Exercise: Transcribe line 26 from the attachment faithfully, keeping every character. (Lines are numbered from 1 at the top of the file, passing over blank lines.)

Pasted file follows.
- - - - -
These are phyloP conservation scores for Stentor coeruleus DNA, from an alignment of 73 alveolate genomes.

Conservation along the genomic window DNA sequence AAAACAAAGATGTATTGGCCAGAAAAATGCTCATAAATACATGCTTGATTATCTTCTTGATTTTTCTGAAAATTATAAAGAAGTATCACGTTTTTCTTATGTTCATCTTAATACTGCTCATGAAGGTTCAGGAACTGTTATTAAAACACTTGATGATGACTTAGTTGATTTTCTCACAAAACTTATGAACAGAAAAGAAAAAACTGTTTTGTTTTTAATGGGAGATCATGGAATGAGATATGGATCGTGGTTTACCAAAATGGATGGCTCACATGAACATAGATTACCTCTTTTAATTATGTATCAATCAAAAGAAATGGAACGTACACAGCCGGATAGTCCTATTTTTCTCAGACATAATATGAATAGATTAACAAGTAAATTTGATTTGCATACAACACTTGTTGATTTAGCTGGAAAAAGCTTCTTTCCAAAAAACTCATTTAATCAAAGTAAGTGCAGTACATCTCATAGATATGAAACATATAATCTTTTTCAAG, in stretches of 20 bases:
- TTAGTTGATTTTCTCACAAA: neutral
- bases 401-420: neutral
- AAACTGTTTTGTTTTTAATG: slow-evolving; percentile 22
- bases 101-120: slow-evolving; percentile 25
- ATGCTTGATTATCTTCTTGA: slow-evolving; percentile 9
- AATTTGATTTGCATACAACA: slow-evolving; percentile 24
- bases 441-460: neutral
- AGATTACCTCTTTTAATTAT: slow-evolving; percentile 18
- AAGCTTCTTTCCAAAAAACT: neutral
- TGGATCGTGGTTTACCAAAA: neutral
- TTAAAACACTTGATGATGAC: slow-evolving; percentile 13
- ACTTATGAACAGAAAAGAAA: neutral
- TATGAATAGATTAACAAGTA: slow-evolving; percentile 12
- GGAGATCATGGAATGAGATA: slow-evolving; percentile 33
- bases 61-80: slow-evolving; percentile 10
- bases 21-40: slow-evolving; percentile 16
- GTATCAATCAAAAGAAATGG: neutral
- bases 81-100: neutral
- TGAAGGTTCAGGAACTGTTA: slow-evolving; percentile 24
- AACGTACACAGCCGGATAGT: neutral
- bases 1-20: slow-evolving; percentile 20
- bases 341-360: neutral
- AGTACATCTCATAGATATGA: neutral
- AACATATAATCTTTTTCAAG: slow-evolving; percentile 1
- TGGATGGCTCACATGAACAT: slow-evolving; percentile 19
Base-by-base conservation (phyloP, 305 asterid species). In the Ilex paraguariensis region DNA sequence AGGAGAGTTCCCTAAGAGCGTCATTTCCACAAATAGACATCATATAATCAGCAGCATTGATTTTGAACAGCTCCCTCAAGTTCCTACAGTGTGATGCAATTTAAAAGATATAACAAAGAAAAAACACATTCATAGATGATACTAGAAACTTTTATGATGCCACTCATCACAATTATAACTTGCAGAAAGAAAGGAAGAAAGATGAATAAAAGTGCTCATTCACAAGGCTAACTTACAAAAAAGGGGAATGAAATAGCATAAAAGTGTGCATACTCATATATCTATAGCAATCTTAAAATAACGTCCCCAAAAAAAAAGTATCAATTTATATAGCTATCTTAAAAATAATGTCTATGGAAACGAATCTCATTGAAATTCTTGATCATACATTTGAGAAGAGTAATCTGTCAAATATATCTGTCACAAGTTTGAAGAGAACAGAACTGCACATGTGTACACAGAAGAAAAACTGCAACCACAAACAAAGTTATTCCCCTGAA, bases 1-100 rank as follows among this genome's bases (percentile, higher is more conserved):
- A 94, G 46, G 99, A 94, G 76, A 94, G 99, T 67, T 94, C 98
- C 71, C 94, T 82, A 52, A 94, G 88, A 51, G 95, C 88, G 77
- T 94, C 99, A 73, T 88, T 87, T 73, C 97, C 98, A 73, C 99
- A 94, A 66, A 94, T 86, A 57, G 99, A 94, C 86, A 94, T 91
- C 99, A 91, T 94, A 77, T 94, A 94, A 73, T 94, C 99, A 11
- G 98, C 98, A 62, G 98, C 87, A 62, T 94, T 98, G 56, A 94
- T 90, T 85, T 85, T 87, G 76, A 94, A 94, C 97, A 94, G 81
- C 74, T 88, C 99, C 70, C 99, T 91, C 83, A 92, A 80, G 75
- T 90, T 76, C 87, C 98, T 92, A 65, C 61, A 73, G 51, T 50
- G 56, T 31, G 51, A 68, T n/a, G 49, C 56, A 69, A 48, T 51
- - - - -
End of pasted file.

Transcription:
- AACATATAATCTTTTTCAAG: slow-evolving; percentile 1